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With brilliant WordPress and other themes being available these days, its easier than ever to get a website that looks good. But is this really how we should think about web design? Just in terms of whether it looks good?

Steve Jobs said ‘Design is not just what it looks like and feels like. Design is how it works.’ In the context of web design, this means we should think just as much about how easy and effective a website is to use, as how pretty it is. User Experience (UX) design is all about recognising that people have a holistic experience when they use a website or an app, and that this experience is affected my many different things, and ken be either positive or negative. UX designers draw on psychology as well as design theory, to craft websites that people find simple and useful, before thinking about whether or not they are pretty. UX designers know that someone’s experience when using a site is more influential on whether they will come back, or achieve their goals, than how good looking the website is.

Put yourself in a user’s shoes
So when you think about how to design your website, or change an existing design, always remember to place yourself in the shoes of a realistic visitor to your site. What does this mean?

  • Find out where your visitors are coming from, using Google Analytics (link to other post). If most are coming from search engines, chances are they have no idea who you are, and the first contact they have with your business is landing not on your homepage, but on a deeper page on your site.
  • They don’t care about your business or your brand, they only care about achieving the task they set out to do – this could be buying a product, finding out some information, or finding directions to a restaurant for example.
  • This visitor, on average, is unlikely to be a tech wizard. They use the web to do things easier, but their not a geek who knows about flashy new geeky things.
  • They could be visiting your site on any one of a range of different devices. It could be a huge screen on the desk of a designer in Cape Town, or a small BlackBerry screen on a packed taxi in Soweto.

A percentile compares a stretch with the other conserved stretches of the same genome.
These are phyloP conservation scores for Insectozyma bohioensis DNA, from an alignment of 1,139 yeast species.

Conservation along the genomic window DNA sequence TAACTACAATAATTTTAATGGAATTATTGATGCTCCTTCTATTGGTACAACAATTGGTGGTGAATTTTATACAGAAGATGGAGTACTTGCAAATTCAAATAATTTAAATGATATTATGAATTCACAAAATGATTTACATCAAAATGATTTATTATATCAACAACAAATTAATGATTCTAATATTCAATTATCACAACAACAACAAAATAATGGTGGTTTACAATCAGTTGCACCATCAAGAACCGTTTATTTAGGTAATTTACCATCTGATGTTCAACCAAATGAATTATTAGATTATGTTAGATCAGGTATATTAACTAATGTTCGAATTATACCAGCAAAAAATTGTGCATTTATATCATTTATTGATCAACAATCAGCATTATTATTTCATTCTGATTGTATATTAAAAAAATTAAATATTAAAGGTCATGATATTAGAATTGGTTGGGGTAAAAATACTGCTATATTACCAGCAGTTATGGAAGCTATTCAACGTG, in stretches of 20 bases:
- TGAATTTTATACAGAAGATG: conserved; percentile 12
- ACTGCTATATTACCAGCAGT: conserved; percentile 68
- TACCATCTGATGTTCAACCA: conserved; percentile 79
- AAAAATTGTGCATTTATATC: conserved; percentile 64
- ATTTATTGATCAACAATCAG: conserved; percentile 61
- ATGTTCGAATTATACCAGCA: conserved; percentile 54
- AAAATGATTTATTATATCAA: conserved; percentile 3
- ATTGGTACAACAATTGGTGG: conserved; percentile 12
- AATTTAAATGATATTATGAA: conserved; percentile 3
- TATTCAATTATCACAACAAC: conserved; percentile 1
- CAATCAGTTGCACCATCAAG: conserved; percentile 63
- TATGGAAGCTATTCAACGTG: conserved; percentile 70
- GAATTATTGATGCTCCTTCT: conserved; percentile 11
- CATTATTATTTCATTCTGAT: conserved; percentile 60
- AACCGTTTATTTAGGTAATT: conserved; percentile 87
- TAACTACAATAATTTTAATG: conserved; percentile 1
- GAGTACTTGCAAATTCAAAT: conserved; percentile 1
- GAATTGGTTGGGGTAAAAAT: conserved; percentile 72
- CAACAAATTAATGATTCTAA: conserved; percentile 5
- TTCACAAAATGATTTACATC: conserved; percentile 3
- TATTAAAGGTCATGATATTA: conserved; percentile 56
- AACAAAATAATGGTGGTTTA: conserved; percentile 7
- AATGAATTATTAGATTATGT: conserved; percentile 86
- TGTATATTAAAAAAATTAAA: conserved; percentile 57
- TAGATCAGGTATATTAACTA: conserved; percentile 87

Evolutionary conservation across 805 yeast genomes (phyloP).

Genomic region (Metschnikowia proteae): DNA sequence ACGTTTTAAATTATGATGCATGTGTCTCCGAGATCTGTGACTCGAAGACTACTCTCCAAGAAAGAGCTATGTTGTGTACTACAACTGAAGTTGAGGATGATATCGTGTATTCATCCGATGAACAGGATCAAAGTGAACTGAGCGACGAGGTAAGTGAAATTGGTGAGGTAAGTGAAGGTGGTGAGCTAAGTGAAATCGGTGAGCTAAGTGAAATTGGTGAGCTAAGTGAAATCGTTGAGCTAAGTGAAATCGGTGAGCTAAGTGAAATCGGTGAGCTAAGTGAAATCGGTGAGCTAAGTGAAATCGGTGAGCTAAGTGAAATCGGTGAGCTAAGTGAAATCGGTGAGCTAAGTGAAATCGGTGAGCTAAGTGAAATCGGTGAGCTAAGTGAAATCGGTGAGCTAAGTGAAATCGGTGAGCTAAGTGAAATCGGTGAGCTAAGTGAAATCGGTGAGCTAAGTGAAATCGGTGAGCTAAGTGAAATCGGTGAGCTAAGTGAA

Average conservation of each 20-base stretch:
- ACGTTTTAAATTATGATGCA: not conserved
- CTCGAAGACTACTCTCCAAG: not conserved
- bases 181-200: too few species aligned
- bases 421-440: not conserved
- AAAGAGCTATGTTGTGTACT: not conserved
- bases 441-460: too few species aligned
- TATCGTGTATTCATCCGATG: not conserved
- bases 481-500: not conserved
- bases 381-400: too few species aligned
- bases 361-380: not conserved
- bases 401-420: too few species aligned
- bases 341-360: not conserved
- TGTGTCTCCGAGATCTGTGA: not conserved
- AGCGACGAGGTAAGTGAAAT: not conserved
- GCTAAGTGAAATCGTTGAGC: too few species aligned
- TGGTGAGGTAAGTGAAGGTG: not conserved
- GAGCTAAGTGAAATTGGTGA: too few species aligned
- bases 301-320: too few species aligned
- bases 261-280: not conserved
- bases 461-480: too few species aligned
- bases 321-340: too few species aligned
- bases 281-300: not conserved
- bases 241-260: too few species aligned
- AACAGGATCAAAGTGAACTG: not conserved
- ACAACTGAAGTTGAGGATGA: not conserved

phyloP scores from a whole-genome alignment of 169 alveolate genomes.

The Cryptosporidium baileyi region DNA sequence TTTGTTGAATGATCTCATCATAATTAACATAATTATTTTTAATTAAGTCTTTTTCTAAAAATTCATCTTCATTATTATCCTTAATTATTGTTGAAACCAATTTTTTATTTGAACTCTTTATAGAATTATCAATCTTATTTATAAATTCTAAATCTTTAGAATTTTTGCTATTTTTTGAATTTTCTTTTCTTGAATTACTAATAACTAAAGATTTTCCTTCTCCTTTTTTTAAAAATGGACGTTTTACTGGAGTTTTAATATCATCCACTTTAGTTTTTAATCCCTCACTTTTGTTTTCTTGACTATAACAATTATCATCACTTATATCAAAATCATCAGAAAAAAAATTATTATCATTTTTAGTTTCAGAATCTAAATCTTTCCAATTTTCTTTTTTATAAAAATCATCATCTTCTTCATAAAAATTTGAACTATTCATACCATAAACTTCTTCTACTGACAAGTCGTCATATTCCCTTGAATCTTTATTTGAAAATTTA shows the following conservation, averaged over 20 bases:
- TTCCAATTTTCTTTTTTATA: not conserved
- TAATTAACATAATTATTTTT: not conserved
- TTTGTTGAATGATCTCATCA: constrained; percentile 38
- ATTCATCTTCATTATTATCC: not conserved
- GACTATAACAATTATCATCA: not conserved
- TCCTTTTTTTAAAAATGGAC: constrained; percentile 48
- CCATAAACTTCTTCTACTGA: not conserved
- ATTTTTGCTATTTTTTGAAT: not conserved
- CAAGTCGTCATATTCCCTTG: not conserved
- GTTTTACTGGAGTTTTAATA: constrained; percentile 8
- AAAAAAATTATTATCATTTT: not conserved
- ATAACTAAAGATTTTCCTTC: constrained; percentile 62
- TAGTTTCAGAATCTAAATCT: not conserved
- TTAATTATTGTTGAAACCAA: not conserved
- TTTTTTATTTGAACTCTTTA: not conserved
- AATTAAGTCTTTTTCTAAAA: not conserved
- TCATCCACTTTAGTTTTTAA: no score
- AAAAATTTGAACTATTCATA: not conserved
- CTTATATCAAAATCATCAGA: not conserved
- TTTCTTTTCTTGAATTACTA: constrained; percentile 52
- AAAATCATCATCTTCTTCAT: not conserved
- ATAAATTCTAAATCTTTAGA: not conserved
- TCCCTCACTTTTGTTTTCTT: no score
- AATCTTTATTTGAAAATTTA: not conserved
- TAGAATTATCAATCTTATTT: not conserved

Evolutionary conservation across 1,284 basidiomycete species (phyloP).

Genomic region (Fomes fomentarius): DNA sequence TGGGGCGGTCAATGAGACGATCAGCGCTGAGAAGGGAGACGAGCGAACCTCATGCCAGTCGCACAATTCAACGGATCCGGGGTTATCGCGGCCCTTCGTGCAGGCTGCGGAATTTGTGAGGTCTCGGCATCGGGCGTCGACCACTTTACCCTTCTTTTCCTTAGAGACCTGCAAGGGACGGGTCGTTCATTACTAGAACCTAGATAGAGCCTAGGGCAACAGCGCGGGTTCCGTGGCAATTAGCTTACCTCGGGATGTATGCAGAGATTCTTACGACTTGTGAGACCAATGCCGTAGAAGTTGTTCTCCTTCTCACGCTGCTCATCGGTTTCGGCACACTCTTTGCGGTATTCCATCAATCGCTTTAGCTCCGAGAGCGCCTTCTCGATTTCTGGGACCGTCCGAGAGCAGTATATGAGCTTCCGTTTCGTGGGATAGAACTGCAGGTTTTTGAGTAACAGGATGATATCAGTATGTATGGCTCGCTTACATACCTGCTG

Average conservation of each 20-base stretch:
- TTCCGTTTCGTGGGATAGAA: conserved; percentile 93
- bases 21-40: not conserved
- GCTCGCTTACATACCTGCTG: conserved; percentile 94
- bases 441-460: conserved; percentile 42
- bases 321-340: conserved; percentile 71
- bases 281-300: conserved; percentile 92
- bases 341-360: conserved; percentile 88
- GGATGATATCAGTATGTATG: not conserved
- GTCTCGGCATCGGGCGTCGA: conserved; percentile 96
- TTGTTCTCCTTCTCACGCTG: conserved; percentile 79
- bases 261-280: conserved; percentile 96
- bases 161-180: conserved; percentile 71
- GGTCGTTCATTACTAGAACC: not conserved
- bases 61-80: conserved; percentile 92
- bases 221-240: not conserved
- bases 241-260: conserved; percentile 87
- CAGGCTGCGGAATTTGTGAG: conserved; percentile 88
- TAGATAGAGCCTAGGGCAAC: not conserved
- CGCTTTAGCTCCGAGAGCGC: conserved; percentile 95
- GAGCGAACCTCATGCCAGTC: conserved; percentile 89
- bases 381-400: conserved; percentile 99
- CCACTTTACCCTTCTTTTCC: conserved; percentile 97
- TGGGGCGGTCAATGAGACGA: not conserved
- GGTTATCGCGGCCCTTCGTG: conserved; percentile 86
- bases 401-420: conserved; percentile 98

• Not everyone has brilliant eyesight, or good language skills in the language you have written your website copy in
  • Again, no one cares about your business or your brand, and its no effort at all to close a browser tab and search again, or visit another website. You have only a couple of seconds to communicate to someone that your website is going to give them what they’re looking for.

Communication is key
Following on from that last point – before you even get to the job of designing what your website actually does, whether it is playing videos, or selling laptops, the first thing you need to consider is telling your visitors this. When a user lands on any page, they should within a second know what your website is, what it does, and whereabouts on the website they are. This is more important than any brand colour decisions, more important than your logo, and more important than whether to use a stock image of a pretty girl or a fast car. Use a tagline, page titles that are easy to read, a simple navigation menu that shows here someone is, and perhaps breadcrumbs as well (google that if you’re not sure what it is).

A good guideline to follow is always to have only one main action that someone can take on a page, and never lose sight of this when designing a page. It could be the reading of an article, or getting in touch via a contact form, but whatever it is make sure that as soon as the page loads (for someone who has never heard of you before, and doesn’t care about your website in particular) they can see exactly where to go and what to click.

Layout first, prettiness second
When a lot of people think about design they think about colours, and gradients, and graphics. From what we’ve seen so far though it is layout that is more important, and layout that you should think about before getting to those other things.

Layout is simply where different sections of your website are positioned. Where is the menu? Where is the ‘Buy Now’ button? Where are the social sharing buttons? Is there a sidebar? Why? Sketching this out on a piece of paper first is a great way to think about it properly, and something that the best UX designers do. You can sketch a simple layout in seconds, and then approach it imagining yourself as a random visitor. You can start to see immediately if you are leaving things out, or if you should shift some things around. Ask yourself the kinds of questions they would be asking: ‘How do I get in touch with these people?’, ‘How can I see all of the phones they sell?’, ‘How do I get back to the homepage?’ and so on.

Don’t make me think!
This is the title of a famous UX book, and it should also be the war cry of anyone thinking about web design. When you are making any design decision, whether it is a big layout decision, or the colour of your buttons, or the size of your page titles, always remember that you need to try and NOT make your visitors think at all. This means that however you use colour and graphics and text, it should always be to make things easier and more obvious for the person using your website.

User Experience design, almost shouldn’t have a special name like User Experience design. It’s really just good design thinking, full stop. Next time you approach a web design question, whether it is yourself, or with a web designer, always forget yourself and your attachment to your brand or business, put yourself in the shoes of a website visitor who knows nothing about you, and make things easy for them. Don’t make them think.

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